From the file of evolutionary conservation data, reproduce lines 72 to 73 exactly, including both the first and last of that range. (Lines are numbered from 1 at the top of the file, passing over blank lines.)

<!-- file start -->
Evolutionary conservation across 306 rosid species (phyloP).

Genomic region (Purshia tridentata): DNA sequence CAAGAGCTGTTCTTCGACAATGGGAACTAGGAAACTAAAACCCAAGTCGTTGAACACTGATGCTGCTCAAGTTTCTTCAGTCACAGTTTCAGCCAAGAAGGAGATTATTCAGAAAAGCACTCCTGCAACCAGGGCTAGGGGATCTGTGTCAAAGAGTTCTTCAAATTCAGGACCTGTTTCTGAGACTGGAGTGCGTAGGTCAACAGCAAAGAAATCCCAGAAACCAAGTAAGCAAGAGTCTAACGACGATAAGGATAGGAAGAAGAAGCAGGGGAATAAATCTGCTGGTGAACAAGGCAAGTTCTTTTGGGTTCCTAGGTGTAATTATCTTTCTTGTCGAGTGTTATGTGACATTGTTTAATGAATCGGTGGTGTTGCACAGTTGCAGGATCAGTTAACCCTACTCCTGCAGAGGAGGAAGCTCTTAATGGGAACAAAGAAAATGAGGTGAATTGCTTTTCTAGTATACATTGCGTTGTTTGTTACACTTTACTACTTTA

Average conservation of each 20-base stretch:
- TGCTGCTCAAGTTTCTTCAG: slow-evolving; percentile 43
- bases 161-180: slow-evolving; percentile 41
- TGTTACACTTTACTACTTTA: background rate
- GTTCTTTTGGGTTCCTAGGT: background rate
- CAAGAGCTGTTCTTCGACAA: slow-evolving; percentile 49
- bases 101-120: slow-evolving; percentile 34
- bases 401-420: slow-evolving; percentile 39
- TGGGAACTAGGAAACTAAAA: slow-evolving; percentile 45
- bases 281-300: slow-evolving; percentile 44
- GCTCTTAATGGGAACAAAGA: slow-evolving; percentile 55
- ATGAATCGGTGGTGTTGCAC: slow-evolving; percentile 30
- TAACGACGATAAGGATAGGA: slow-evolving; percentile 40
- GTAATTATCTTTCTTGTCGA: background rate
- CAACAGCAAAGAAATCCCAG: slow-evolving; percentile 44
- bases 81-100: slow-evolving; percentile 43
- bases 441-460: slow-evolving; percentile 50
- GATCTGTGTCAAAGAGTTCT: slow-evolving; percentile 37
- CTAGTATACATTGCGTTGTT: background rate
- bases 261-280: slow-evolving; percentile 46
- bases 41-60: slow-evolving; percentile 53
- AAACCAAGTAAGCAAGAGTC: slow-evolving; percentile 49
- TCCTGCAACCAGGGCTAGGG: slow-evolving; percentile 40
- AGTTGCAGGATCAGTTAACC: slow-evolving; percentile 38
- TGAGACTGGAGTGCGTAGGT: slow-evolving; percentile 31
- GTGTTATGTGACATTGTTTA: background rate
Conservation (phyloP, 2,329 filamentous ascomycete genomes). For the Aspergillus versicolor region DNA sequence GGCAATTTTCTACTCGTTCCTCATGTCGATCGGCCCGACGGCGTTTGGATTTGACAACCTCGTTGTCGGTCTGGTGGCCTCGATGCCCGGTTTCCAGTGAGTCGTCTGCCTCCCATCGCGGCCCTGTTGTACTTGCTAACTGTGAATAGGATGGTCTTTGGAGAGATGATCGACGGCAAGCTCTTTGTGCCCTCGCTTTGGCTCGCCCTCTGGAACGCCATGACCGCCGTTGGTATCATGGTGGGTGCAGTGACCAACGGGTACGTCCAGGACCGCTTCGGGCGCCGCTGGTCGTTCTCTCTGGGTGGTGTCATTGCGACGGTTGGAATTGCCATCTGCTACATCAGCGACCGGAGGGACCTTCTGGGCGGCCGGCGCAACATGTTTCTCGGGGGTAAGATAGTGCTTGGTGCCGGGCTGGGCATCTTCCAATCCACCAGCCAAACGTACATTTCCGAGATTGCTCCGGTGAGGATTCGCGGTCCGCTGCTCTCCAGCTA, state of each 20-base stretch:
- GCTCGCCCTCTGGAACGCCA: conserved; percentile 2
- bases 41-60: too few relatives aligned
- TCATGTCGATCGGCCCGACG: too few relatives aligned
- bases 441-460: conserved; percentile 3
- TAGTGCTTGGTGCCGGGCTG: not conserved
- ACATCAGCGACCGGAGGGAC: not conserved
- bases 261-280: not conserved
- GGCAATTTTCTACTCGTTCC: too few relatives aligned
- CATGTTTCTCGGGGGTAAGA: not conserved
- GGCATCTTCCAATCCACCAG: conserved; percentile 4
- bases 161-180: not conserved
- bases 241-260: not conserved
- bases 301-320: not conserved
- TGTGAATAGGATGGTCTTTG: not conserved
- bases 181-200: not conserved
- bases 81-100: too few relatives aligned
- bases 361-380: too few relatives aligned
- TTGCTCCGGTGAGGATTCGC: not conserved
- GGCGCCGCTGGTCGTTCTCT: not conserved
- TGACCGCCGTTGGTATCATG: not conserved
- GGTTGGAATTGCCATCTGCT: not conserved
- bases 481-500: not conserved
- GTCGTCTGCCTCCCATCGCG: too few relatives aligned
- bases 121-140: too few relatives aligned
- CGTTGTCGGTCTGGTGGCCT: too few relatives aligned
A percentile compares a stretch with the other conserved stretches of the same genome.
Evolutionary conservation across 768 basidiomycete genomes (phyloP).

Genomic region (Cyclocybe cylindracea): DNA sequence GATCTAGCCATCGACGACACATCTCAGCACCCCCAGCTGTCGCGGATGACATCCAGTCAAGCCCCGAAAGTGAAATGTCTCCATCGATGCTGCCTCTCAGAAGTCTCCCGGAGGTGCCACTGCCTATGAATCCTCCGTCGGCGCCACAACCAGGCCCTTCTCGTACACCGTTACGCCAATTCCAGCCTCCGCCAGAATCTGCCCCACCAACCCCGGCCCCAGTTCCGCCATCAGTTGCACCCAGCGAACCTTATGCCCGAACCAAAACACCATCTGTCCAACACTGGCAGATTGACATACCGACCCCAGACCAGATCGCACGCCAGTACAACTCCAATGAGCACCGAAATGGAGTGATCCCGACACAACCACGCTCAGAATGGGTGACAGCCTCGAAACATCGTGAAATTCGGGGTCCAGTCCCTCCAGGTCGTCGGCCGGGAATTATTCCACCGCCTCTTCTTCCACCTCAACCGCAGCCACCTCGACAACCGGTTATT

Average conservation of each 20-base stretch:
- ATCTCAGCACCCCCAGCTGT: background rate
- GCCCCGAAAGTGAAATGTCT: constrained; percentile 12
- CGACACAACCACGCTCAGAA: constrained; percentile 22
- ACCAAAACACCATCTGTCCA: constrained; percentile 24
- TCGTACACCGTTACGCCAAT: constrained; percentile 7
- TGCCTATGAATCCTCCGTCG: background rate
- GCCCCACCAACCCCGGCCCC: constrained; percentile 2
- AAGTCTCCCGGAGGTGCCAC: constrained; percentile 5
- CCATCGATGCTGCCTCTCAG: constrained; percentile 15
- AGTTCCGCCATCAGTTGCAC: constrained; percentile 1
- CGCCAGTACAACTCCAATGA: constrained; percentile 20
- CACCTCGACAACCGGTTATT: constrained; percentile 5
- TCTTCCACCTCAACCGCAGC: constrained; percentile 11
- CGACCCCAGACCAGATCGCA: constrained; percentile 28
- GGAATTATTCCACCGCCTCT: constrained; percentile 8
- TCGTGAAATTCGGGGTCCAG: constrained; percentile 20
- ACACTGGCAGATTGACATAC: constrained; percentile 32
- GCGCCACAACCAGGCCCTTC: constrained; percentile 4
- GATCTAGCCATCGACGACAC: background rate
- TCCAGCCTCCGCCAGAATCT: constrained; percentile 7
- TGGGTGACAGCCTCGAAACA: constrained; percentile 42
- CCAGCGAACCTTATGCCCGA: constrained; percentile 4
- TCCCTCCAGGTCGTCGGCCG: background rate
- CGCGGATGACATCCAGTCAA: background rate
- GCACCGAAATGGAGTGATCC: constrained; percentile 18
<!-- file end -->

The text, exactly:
- CGACCCCAGACCAGATCGCA: constrained; percentile 28
- GGAATTATTCCACCGCCTCT: constrained; percentile 8